Artificial intelligence to free up creative flair

Sacha Berlik:

AI will continue to be an industry buzzword in 2018. And rightly so – in advertising, AI solutions can be used to apply automated scale, speed and insights in areas such as campaign optimisation and audience discovery. But they haven’t yet reached the level of efficacy to perform all the tasks of a human trader.

Plus, systems that rely solely on AI could make bidding, site list, or audience segmentation decisions without explaining the factors considered in making these choices. This renders it almost impossible for traders to understand key drivers of performance, and leaves no way to apply custom, competitive strategies.

In this brave new world of AI and data-driven marketing, humans are and will remain in the driving seat. Humans might not have the number-crunching skills to compete with a computer, but we have something far more important, which is relevant experience that can be used in both creative and analytical ways.

Alessandra Di Lorenzo, chief commercial officer, Media & Partnerships, lastminute.com group:

The advertising industry will embrace the trend of predictive targeting and artificial intelligence. This will hopefully be the next wave of evolution that we’ll see in the programmatic space.

Innovation creates new opportunities. Jobs change and new skills are required, and academia will need to step up to prepare the younger generations for the new roles that are being created every day.

As technology evolves, machines will replace or simplify labour intensive work, giving employees the opportunity to step into more skilled or creative roles. At this point in time, machines still cannot replicate the human touch, with our creative and emotional flair. This is where marketers can continue to add a lot of value and strive to bring better products to the right audiences, while using machines to increase the effectiveness of their ad campaigns.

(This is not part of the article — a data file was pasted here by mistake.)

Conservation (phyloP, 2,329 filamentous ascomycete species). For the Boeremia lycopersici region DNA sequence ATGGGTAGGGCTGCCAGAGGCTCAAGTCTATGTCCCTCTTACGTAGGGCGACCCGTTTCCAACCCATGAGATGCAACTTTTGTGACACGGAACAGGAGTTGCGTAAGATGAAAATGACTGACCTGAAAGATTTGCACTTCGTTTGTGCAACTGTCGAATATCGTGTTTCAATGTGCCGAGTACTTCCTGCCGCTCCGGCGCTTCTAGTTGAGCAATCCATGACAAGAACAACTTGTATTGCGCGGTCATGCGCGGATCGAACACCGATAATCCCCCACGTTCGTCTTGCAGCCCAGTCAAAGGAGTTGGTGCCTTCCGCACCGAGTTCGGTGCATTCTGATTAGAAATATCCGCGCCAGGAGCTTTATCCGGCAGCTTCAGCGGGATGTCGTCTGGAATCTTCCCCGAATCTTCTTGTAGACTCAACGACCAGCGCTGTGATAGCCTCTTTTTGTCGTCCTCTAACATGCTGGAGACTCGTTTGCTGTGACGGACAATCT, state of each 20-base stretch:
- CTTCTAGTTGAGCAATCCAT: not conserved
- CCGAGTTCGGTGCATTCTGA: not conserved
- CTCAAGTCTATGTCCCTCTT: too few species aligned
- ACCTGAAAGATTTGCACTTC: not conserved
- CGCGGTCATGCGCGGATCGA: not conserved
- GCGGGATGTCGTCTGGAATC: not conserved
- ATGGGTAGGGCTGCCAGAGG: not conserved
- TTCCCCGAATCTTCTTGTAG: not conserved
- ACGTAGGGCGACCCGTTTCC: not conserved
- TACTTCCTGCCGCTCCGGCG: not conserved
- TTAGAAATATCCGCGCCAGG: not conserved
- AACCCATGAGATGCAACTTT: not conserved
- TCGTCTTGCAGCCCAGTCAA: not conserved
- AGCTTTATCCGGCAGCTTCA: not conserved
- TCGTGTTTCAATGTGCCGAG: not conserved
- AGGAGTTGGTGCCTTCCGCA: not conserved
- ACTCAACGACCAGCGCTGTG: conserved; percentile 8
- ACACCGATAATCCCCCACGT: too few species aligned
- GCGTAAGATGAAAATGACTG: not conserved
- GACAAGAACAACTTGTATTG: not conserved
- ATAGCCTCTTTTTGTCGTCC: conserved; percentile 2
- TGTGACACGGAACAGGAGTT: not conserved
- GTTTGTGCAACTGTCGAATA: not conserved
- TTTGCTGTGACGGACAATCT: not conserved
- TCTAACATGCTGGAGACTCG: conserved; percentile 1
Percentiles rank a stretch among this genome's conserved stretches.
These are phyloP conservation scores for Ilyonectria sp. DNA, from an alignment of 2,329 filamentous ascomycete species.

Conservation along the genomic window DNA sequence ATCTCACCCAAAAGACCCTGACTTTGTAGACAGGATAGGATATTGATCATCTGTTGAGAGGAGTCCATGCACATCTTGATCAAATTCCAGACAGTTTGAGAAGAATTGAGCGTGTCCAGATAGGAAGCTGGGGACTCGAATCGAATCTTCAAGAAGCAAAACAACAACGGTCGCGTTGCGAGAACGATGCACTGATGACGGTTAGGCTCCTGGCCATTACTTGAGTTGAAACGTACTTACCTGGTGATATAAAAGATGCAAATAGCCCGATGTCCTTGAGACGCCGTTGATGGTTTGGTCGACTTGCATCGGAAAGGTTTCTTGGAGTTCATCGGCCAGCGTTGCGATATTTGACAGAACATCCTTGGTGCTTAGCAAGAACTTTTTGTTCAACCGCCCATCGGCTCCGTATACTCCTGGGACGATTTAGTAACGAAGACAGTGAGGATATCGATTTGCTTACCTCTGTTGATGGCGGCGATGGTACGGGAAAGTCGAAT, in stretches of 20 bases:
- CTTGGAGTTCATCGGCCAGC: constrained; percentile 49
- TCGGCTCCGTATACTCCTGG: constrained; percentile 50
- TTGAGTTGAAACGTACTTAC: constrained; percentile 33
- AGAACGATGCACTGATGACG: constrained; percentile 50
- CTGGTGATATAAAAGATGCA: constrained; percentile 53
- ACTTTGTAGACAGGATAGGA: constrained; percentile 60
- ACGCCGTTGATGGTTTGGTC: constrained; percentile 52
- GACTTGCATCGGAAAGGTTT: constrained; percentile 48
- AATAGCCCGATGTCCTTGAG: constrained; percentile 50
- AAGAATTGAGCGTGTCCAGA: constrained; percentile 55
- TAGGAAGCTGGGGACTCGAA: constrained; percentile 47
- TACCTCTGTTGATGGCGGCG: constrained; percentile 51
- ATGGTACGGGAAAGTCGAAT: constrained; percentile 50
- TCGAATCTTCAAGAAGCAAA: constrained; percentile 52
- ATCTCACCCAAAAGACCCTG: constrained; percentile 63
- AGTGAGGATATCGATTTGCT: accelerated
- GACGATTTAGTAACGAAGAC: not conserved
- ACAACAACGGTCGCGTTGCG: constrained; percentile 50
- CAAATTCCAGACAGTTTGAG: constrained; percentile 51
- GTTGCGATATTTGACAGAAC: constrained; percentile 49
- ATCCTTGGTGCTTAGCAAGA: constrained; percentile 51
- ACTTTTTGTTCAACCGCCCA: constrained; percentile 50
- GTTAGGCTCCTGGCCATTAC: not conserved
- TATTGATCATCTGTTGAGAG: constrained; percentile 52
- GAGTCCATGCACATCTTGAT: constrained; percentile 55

Chris Jacob:

Brands will increasingly embrace artificial intelligence into their ad strategies. For example, marketers will turn to AI to roll out journey sequencing of messages to audiences and predictive audiences to reach consumers with a given offer.

GDPR as a positive

Daniel Gilbert:

I guess the big question mark is about GDPR, which will come into effect in May next year. There’s been a lot of doom and gloom about it, especially from smaller businesses dreading the costs of non-compliance. Yet the evidence is all in favour of GDPR being very positive for the ad industry: greater transparency will improve the consumer attitude towards personalised advertising, which is so important when you consider just how personalised advertising is going to become.

GDPR will also help agencies like my own, who use third-party data to improve targeting in programmatic campaigns. Having a better understanding of the provenance and exact nature of these data will definitely help improve the relevance of programmatic advertising.

e-Privacy a potential headache?

Jack Glanville:

Data-wise, GDPR will have wide-reaching effects, but it is the ePrivacy regulation currently making its way through European parliament that could really disrupt the programmatic world. If passed in its current form, cookies will become opt-in on a browser level, which spells real trouble for cookie-based solutions & third-party data providers.